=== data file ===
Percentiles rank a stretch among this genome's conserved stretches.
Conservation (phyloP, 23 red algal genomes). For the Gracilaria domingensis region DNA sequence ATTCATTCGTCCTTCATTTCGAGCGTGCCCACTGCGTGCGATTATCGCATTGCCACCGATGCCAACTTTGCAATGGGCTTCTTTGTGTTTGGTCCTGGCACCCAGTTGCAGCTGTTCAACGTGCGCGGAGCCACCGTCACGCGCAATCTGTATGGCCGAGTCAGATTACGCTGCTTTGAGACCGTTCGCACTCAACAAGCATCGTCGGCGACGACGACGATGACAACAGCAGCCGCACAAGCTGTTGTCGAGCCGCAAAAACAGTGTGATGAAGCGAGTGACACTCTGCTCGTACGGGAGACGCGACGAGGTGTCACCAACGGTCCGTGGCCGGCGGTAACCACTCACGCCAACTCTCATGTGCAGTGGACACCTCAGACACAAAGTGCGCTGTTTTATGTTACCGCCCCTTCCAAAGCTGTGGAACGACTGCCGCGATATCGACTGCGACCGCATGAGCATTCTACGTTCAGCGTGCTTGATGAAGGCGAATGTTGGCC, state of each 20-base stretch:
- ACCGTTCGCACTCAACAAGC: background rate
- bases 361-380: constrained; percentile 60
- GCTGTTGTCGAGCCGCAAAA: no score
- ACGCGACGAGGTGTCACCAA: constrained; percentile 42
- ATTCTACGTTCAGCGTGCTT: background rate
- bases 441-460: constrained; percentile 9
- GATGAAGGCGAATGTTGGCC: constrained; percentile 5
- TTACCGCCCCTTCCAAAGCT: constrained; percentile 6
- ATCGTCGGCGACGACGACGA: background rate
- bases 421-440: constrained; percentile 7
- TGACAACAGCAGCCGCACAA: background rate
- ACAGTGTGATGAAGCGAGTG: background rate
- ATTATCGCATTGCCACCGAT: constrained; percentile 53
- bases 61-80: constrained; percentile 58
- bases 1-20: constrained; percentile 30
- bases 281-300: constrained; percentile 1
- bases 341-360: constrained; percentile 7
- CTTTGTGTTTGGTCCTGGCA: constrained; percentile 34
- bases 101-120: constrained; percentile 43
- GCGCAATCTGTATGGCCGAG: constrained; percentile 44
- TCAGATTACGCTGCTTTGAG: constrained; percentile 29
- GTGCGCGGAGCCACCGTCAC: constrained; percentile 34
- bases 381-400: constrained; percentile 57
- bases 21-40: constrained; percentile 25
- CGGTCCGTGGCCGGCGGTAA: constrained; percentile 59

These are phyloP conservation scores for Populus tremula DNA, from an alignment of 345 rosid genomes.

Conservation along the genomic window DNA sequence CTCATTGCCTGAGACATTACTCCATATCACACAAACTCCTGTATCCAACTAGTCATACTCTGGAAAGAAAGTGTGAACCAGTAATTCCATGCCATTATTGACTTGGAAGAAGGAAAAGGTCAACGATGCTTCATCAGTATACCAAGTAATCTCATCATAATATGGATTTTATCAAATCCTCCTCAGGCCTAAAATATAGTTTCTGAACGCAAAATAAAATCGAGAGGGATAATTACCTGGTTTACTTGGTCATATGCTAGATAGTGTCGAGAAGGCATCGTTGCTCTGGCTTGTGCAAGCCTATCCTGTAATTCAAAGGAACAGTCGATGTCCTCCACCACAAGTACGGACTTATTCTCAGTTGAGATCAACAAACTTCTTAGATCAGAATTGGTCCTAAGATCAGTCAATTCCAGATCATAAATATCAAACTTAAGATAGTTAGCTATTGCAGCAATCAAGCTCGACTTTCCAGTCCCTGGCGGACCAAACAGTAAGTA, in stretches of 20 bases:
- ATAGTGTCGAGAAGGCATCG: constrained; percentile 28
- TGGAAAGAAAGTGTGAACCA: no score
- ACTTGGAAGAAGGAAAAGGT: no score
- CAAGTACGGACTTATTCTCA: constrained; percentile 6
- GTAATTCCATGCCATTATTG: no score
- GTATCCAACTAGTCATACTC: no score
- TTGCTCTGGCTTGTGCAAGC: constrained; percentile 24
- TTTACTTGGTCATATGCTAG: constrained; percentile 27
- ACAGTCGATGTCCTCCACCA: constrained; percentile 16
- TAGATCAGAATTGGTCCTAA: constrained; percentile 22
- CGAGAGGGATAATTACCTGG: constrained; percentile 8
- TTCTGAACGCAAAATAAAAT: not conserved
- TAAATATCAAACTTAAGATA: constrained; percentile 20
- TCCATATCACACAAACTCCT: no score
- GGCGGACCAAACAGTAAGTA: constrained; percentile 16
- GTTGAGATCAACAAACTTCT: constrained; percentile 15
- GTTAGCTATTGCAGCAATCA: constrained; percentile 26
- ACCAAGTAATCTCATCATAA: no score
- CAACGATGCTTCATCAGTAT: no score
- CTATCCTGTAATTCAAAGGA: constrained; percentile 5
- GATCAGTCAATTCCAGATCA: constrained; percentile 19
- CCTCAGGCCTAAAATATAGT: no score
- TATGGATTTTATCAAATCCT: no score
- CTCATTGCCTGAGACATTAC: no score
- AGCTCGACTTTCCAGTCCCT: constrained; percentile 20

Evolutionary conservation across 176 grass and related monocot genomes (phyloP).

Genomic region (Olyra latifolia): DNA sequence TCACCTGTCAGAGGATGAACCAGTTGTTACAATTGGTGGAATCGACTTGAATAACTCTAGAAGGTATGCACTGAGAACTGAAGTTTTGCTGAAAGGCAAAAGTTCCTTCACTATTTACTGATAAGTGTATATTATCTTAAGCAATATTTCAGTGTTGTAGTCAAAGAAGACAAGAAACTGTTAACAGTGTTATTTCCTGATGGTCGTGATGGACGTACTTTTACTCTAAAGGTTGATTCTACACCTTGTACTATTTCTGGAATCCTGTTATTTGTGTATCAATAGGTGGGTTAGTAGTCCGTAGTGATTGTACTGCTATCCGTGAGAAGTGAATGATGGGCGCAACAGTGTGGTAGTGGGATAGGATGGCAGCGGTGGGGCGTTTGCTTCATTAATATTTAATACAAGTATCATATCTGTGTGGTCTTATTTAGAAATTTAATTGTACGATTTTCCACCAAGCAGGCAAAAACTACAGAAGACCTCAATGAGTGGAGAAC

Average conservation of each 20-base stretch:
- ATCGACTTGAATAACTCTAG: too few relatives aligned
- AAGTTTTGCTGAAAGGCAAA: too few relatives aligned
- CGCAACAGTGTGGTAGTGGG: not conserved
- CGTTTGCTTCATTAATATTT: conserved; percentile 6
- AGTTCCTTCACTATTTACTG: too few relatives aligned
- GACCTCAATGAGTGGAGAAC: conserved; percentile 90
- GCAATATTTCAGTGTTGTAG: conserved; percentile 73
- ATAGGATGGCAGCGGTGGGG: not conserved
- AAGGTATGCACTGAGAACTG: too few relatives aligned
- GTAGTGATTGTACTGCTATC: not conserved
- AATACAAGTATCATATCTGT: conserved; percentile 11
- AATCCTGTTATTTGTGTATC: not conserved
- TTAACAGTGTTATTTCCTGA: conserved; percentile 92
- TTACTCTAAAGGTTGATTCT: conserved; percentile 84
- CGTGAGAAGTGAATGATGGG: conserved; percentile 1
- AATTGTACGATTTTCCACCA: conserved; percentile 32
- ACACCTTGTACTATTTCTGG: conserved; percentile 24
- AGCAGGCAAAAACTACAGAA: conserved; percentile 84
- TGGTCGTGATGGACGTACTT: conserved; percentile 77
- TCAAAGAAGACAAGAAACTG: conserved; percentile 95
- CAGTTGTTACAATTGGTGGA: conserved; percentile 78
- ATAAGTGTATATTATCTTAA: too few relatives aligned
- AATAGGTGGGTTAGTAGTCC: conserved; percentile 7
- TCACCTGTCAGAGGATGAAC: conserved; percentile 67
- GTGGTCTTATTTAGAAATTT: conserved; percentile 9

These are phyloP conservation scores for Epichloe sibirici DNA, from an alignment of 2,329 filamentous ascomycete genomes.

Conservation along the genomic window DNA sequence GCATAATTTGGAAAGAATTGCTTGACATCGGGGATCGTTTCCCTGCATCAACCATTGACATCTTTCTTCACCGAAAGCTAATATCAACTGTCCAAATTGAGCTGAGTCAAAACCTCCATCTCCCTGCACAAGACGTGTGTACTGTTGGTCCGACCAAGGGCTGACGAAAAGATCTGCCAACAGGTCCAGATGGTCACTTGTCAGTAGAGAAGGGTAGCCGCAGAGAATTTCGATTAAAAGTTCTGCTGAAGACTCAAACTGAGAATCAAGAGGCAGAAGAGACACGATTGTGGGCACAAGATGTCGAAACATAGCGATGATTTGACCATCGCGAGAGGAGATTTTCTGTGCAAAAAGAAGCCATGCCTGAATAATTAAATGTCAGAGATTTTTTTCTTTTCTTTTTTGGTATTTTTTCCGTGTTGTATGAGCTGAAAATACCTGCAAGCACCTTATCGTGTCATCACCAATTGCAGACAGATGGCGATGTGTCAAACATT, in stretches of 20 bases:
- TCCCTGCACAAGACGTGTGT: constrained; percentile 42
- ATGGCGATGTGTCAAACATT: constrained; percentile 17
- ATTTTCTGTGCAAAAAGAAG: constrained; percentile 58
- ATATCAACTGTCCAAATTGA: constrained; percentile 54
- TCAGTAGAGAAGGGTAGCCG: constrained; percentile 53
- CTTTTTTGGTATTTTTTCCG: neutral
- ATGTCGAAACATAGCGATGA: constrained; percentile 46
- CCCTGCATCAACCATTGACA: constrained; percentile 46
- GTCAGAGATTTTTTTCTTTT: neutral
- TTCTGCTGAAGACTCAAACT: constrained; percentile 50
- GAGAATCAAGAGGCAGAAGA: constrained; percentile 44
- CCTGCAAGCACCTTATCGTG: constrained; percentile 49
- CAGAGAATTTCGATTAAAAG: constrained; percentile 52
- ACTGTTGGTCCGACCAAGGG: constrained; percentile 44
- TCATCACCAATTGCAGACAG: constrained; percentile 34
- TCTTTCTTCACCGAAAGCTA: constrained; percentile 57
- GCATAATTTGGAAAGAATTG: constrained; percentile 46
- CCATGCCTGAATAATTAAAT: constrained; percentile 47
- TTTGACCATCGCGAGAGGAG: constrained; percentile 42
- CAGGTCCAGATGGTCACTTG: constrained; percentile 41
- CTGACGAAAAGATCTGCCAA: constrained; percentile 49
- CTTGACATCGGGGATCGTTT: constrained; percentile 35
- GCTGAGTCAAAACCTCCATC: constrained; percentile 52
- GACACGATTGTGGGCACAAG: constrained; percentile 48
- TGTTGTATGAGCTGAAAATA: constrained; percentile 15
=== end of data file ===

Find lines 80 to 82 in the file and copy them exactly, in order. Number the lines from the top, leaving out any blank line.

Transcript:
- AATAGGTGGGTTAGTAGTCC: conserved; percentile 7
- TCACCTGTCAGAGGATGAAC: conserved; percentile 67
- GTGGTCTTATTTAGAAATTT: conserved; percentile 9